The study also showed the majority of participants used testosterone patches. Once a popular method of testosterone delivery, testosterone patches are no longer used when proper treatment guidelines are followed. Patches are highly inefficient in terms of optimizing testosterone, resulting in continued hypogonadal symptoms and increased cardiovascular risk.

Perhaps the most startling piece of the study that was missed altogether or largely ignored by most reports was the rate of reported cardiovascular events. Of those taking testosterone, 10% experienced a cardiovascular event. Of those not taking testosterone, 21% experienced a cardiovascular event. The rate of mortality was greater in those who did not take testosterone.

Studies of this nature are difficult to take seriously when their parameters do not meet standard treatment guidelines. Such studies might parallel this absurd example: Shooting a man who was given testosterone, then blaming the testosterone rather than the gaping bullet hole for his demise.  Courtesy of lowtestosterone.com.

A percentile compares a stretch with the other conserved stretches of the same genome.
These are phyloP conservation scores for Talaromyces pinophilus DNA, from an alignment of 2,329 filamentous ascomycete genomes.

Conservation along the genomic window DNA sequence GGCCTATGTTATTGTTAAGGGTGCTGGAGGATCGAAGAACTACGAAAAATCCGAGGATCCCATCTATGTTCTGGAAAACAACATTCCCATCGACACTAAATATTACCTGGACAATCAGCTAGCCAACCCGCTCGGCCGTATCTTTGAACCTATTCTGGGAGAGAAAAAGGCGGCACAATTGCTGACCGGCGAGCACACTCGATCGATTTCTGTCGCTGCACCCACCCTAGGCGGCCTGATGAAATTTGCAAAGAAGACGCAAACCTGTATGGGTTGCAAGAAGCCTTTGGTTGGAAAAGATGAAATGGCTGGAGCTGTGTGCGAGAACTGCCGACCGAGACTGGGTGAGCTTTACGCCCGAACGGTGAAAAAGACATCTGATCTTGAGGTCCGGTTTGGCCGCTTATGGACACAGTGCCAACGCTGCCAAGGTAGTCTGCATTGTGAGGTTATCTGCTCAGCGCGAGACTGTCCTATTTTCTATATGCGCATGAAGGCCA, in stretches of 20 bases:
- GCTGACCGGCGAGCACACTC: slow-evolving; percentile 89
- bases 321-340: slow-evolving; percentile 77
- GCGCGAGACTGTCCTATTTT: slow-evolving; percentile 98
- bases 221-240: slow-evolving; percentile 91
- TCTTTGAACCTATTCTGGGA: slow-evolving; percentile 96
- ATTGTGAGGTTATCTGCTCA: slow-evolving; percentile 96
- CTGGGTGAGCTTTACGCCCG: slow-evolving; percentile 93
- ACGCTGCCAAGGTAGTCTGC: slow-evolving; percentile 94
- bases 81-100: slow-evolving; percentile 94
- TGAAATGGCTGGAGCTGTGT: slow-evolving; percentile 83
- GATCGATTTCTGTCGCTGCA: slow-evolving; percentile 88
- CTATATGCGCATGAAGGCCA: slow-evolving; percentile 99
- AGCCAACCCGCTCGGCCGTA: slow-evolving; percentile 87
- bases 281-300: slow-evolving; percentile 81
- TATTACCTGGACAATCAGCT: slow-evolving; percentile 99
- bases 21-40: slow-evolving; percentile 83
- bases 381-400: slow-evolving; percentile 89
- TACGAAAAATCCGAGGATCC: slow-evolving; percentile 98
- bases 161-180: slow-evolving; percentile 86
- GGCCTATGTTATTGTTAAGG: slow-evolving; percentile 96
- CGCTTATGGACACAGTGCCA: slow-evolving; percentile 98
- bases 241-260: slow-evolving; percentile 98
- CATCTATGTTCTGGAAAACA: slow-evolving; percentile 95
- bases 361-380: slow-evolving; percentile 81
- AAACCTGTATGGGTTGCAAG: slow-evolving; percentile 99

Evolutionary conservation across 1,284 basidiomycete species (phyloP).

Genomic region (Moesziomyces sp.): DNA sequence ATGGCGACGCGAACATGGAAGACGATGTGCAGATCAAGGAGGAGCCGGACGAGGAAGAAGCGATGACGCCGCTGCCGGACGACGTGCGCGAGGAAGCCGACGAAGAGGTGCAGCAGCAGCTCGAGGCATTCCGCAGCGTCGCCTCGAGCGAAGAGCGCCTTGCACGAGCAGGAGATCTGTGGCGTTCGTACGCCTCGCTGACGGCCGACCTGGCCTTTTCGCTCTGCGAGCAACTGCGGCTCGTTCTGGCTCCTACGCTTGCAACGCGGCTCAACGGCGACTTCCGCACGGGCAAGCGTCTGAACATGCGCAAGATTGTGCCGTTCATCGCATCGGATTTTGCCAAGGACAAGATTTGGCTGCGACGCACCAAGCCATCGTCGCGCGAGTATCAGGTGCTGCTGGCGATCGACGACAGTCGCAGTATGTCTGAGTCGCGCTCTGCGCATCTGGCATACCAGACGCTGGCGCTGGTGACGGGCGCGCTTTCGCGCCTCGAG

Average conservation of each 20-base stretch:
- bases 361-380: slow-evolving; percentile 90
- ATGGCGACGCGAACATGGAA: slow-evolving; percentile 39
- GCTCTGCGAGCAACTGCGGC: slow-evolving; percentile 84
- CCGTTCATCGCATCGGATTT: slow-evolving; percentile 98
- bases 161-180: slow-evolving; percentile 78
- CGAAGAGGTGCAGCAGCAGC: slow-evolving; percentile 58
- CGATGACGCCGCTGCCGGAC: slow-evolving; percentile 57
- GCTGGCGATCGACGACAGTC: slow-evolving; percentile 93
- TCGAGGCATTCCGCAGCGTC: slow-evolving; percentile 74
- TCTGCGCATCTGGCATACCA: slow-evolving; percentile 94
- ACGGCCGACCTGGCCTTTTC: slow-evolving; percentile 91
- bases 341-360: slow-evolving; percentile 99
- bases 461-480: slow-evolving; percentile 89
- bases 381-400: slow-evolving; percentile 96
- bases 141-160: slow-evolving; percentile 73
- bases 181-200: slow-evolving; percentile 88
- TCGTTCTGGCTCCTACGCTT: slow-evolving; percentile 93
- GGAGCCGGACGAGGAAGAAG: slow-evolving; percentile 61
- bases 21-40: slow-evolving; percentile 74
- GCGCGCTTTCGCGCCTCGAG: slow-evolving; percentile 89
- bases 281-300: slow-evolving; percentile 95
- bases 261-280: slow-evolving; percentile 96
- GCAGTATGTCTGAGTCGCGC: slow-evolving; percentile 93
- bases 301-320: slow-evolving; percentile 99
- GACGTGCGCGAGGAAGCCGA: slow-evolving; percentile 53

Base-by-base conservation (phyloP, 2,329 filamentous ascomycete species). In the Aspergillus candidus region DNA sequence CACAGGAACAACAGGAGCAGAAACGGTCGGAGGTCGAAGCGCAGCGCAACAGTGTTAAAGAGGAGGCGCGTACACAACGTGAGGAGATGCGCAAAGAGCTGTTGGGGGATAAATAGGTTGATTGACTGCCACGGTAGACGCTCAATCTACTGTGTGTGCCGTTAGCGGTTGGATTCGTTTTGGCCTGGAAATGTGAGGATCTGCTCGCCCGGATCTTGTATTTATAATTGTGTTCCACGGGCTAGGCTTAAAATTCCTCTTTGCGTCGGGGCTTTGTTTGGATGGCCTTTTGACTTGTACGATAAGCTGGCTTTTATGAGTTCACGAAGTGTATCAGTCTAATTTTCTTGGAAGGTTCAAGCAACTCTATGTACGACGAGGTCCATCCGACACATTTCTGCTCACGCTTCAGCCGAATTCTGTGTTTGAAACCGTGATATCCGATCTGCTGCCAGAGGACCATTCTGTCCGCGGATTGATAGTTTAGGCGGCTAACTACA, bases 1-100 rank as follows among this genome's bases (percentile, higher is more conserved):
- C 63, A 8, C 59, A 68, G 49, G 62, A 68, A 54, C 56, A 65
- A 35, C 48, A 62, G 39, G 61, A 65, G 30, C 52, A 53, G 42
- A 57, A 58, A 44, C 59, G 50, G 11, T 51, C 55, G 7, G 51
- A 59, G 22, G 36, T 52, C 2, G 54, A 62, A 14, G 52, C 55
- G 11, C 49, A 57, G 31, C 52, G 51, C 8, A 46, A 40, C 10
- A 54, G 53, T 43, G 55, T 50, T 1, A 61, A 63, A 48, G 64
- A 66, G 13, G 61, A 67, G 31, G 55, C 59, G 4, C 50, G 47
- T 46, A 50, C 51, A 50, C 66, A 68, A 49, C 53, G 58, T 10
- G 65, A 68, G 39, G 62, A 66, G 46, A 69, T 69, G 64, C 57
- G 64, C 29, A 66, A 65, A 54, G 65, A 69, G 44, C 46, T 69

Read also:  https://bostontestosterone.wordpress.com/2014/03/18/flaws-and-disinformation-continue-to-distort-the-truth-about-testosterone-replacement-therapy-for-men/

You too can change the vicious pattern of aging and disease by engaging the team of rejuvenation experts at BTP/CORE today.

Learn about our proprietary Preventative Medicines, stop age-related disease and get into the Greatest Health of your Life with www.BostonTestosterone.com

For for more information on getting started please contact Clinic Director Charlie Blaisdell at CBlaisdell@CoreNewEngland.com

BTP/CORE New England
920 Washington Street
Norwood, MA 02062
www.BostonTestosterone.com
CBlaisdell@CORENewEngland.com
Clinic: 781-269-5953
Direct: 617-869-7961
Fax: 617-336-3400